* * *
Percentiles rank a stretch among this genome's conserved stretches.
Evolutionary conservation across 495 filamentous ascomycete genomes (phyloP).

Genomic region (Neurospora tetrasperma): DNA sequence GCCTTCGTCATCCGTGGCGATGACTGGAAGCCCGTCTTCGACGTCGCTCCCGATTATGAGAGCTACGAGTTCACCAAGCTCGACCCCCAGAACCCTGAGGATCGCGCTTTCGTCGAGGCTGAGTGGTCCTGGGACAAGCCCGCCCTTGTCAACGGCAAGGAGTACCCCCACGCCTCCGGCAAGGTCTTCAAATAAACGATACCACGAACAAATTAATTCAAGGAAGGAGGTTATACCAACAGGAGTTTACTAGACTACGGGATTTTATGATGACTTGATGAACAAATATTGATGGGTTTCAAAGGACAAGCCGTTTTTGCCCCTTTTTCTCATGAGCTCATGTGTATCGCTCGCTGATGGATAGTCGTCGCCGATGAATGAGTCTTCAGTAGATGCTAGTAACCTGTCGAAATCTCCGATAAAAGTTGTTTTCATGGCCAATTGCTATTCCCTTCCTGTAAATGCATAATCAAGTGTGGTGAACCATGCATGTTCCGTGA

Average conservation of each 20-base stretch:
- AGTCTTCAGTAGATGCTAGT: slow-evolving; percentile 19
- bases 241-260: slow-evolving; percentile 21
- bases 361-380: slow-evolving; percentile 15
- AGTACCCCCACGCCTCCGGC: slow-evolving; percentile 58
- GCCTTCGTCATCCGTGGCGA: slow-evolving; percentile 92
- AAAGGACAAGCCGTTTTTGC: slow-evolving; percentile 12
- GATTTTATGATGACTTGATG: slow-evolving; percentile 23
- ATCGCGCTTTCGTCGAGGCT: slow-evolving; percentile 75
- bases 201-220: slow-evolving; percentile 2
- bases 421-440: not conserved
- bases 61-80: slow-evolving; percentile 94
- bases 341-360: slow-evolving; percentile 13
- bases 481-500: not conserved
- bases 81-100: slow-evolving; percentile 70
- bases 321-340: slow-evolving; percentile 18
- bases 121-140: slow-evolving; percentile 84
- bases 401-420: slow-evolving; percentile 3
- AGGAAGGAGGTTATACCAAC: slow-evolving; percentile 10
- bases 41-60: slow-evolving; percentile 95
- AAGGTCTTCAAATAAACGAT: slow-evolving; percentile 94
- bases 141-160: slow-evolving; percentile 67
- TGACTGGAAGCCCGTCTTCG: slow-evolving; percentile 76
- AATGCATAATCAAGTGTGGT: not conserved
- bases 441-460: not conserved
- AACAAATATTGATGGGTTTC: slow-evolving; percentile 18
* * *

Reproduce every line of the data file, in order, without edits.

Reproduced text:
Percentiles rank a stretch among this genome's conserved stretches.
Evolutionary conservation across 495 filamentous ascomycete genomes (phyloP).

Genomic region (Neurospora tetrasperma): DNA sequence GCCTTCGTCATCCGTGGCGATGACTGGAAGCCCGTCTTCGACGTCGCTCCCGATTATGAGAGCTACGAGTTCACCAAGCTCGACCCCCAGAACCCTGAGGATCGCGCTTTCGTCGAGGCTGAGTGGTCCTGGGACAAGCCCGCCCTTGTCAACGGCAAGGAGTACCCCCACGCCTCCGGCAAGGTCTTCAAATAAACGATACCACGAACAAATTAATTCAAGGAAGGAGGTTATACCAACAGGAGTTTACTAGACTACGGGATTTTATGATGACTTGATGAACAAATATTGATGGGTTTCAAAGGACAAGCCGTTTTTGCCCCTTTTTCTCATGAGCTCATGTGTATCGCTCGCTGATGGATAGTCGTCGCCGATGAATGAGTCTTCAGTAGATGCTAGTAACCTGTCGAAATCTCCGATAAAAGTTGTTTTCATGGCCAATTGCTATTCCCTTCCTGTAAATGCATAATCAAGTGTGGTGAACCATGCATGTTCCGTGA

Average conservation of each 20-base stretch:
- AGTCTTCAGTAGATGCTAGT: slow-evolving; percentile 19
- bases 241-260: slow-evolving; percentile 21
- bases 361-380: slow-evolving; percentile 15
- AGTACCCCCACGCCTCCGGC: slow-evolving; percentile 58
- GCCTTCGTCATCCGTGGCGA: slow-evolving; percentile 92
- AAAGGACAAGCCGTTTTTGC: slow-evolving; percentile 12
- GATTTTATGATGACTTGATG: slow-evolving; percentile 23
- ATCGCGCTTTCGTCGAGGCT: slow-evolving; percentile 75
- bases 201-220: slow-evolving; percentile 2
- bases 421-440: not conserved
- bases 61-80: slow-evolving; percentile 94
- bases 341-360: slow-evolving; percentile 13
- bases 481-500: not conserved
- bases 81-100: slow-evolving; percentile 70
- bases 321-340: slow-evolving; percentile 18
- bases 121-140: slow-evolving; percentile 84
- bases 401-420: slow-evolving; percentile 3
- AGGAAGGAGGTTATACCAAC: slow-evolving; percentile 10
- bases 41-60: slow-evolving; percentile 95
- AAGGTCTTCAAATAAACGAT: slow-evolving; percentile 94
- bases 141-160: slow-evolving; percentile 67
- TGACTGGAAGCCCGTCTTCG: slow-evolving; percentile 76
- AATGCATAATCAAGTGTGGT: not conserved
- bases 441-460: not conserved
- AACAAATATTGATGGGTTTC: slow-evolving; percentile 18